An iced coffee drink sits next to a colorful blanket, a ceramic pot and cinnamon sticks
Iced café de olla at Azucanela Churreria and Coffee Shop.
(Jason Armond / Los Angeles Times)

Where to find the best café de olla in Los Angeles

A caffeinated cup of coffee infused with cinnamon, piloncillo, anise, clove and a dash of grated orange peel — there’s never a bad time to drink café de olla. There’s a nostalgic joke among the Mexican diaspora that we enjoy hot liquids in parching weather, but the classic comfort drink is especially soothing during cold-weather months. For many first-generation Latinos, a sip takes them back to abuelita’s house. For others, café de olla reminds them of their home country — Mexico.

“I’m Oaxaqueña, and in Oaxaca every day you start the day with café de olla,” said restaurant owner and chef Rocio Camacho of Rocio’s Mexican Kitchen.

Find the best cafes, freshest brews and your favorite beans in the coffee-shop capital of the world.

With 12 traditional Oaxacan moles to choose from on her menu, Camacho’s restaurant in Bell Gardens is an ode to her Oaxacan roots. But Camacho distinctly remembers the first thing she put on her breakfast menu when she opened her restaurant doors: café de olla.

“The specialty item at my restaurant is mole, but after that it’s café de olla,” said Camacho.


Café de olla literally translates to coffee from a pot, because traditionally the drink is brewed in a clay pot. It will look pretty much like drip coffee, but you’ll quickly spot the difference when you smell the cinnamon sticks the coffee is brewed with, and taste the distinct sweetness of piloncillo The drink is traditionally served hot, but chilled variations are popping up in L.A., including cold brews and iced lattes.

Most of the coffee in Mexico is produced in the states of Chiapas, Oaxaca, Veracruz and Puebla. Historians date coffee’s arrival in Mexico to the late 18th century. The exact date when café de olla was first made is unknown. But what is known is that café de olla played a big part in the Mexican Revolution. Women revolutionaries, also known as adelitas, prepared café de olla for soldiers before they went off to battle.

Since then, coffee, in particular café de olla, has become deeply rooted in Mexican culture.

In Southern California, a good café de olla is typically found at a Mexican restaurant like El Huarachito in Lincoln Heights, which has been in business for more than two decades. In recent years, more coffee shops throughout L.A. have been offering café de olla. For Latino coffee shops, like La Monarca, café de olla is a menu staple that is enjoyed year-round.

As more young Latinos begin to stake a claim in L.A.’s coffee world, coffee shops like Cruzita’s in Huntington Park and Picaresca in Boyle Heights are beginning to serve their own versions of café de olla.

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“It’s a nostalgic drink,” said Elisa Hoyos, co-owner of Picaresca.

Hoyos grew up in Lincoln Heights and frequently visited El Huarachito with her family for its delicious food and café de olla. Now as a coffee shop owner, Hoyos, along with business partner Leo Abularach, serves a new interpretation of the nostalgic café de olla recipe.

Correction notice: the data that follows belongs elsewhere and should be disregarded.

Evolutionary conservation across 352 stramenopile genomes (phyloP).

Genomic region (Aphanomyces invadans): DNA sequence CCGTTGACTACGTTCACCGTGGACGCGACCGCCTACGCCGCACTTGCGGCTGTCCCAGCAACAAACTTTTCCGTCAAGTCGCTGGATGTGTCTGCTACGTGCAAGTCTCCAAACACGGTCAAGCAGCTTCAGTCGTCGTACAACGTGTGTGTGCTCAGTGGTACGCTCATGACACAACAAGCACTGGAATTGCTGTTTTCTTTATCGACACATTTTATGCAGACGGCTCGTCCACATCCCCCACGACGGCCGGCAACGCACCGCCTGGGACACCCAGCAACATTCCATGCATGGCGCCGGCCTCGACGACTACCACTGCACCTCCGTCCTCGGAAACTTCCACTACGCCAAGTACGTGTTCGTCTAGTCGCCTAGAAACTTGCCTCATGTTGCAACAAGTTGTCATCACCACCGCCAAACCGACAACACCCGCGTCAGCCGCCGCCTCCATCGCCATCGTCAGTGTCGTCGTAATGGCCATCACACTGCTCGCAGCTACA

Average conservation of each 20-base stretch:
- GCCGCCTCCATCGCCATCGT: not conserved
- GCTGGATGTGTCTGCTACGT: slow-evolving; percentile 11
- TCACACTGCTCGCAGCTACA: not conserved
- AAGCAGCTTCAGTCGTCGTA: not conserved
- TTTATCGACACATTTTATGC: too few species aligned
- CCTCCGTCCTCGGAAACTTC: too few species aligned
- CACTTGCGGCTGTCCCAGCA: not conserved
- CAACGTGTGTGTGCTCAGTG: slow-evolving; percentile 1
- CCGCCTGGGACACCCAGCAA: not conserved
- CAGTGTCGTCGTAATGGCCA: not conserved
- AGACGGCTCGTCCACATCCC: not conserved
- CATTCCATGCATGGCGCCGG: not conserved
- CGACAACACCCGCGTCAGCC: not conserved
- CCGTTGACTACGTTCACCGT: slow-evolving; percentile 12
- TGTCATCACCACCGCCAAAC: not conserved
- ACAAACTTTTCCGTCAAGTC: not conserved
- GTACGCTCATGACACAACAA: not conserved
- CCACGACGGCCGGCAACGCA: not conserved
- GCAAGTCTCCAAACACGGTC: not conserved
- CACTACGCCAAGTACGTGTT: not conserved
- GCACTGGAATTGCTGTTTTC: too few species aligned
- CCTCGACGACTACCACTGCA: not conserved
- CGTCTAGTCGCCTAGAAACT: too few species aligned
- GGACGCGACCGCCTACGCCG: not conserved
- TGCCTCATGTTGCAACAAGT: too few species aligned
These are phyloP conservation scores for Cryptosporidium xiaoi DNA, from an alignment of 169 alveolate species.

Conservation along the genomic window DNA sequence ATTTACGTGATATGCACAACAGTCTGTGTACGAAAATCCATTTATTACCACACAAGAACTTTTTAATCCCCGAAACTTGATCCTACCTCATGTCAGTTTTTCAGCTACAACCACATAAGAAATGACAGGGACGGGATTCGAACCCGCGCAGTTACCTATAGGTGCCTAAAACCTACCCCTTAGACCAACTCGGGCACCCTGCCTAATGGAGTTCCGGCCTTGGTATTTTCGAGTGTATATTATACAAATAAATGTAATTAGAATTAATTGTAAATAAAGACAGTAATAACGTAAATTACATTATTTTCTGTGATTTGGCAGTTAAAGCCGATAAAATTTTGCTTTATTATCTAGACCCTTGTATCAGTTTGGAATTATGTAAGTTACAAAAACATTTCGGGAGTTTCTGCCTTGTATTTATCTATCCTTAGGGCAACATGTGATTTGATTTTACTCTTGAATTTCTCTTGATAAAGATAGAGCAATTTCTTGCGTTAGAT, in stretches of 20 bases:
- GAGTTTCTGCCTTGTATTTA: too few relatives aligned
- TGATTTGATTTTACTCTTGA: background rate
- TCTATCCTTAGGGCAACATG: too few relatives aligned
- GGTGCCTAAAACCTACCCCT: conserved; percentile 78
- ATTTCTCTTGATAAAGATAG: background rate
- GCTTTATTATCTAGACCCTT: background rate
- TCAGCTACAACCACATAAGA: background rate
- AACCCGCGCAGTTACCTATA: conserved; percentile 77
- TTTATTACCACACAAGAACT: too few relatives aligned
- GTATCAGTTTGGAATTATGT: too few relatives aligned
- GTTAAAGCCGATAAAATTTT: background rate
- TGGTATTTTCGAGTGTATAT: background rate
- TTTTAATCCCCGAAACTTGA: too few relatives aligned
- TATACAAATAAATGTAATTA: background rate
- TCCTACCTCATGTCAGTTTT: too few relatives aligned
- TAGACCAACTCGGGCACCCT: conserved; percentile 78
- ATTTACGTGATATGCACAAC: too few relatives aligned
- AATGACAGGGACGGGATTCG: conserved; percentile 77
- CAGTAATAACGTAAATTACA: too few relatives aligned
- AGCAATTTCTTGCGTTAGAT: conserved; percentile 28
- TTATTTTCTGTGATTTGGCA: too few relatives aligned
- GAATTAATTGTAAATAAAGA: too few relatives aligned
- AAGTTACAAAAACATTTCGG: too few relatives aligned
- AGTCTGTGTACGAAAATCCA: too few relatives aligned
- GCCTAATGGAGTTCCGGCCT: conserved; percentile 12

“We definitely wanted to have items on the menu that catered to our community,” Hoyos said. So they created a syrup with traditional café de olla ingredients that they add to iced and hot lattes.

Along with Picaresca, below is a list of nine cafes throughout Los Angeles that have mastered café de olla.

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The patio outside a reddish building, with olive trees and small tables.
The entrance at the Holy Grounds Coffee Shop in El Sereno.
(Jacqueline Pinedo / Los Angeles Times)

Holy Grounds

El Sereno Eatery $
Holy Grounds is a favorite in El Sereno. Throughout the cafe you’ll find art by local artists. The cafe has a cozy outdoor seating area where you can sit by a fountain and enjoy your café de olla. It also serves small bites. The Weekender — a toasted everything bagel with cream cheese, tomatoes, basil, black pepper and sea salt — is a popular item on its menu.
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People stand in line at a food stall inside a market.
A view of Oaxacalifornia Cafe and Juice located in Mercado la Paloma.
(Jacqueline Pinedo / Los Angeles Times)

Oaxacalifornia Cafe and Juice

Historic South-Central Eatery $
Inside Mercado la Paloma you’ll find the pleasantly surprising Oaxacalifornia Cafe and Juice. The mercado is like a food court but with better food. It typically gets busy around lunch hour, and Oaxacalifornia is a popular pick. The cafe serves freshly made natural juices and traditional Oaxacan dishes like mole negro, tlayudas and tortas. It also serves a sweet café de olla to wash down your Oaxacan meal. Brewed with Groundwork coffee, the recipe leans toward the sweeter side, but in a good way. You will immediately taste the caramel flavor of the piloncillo.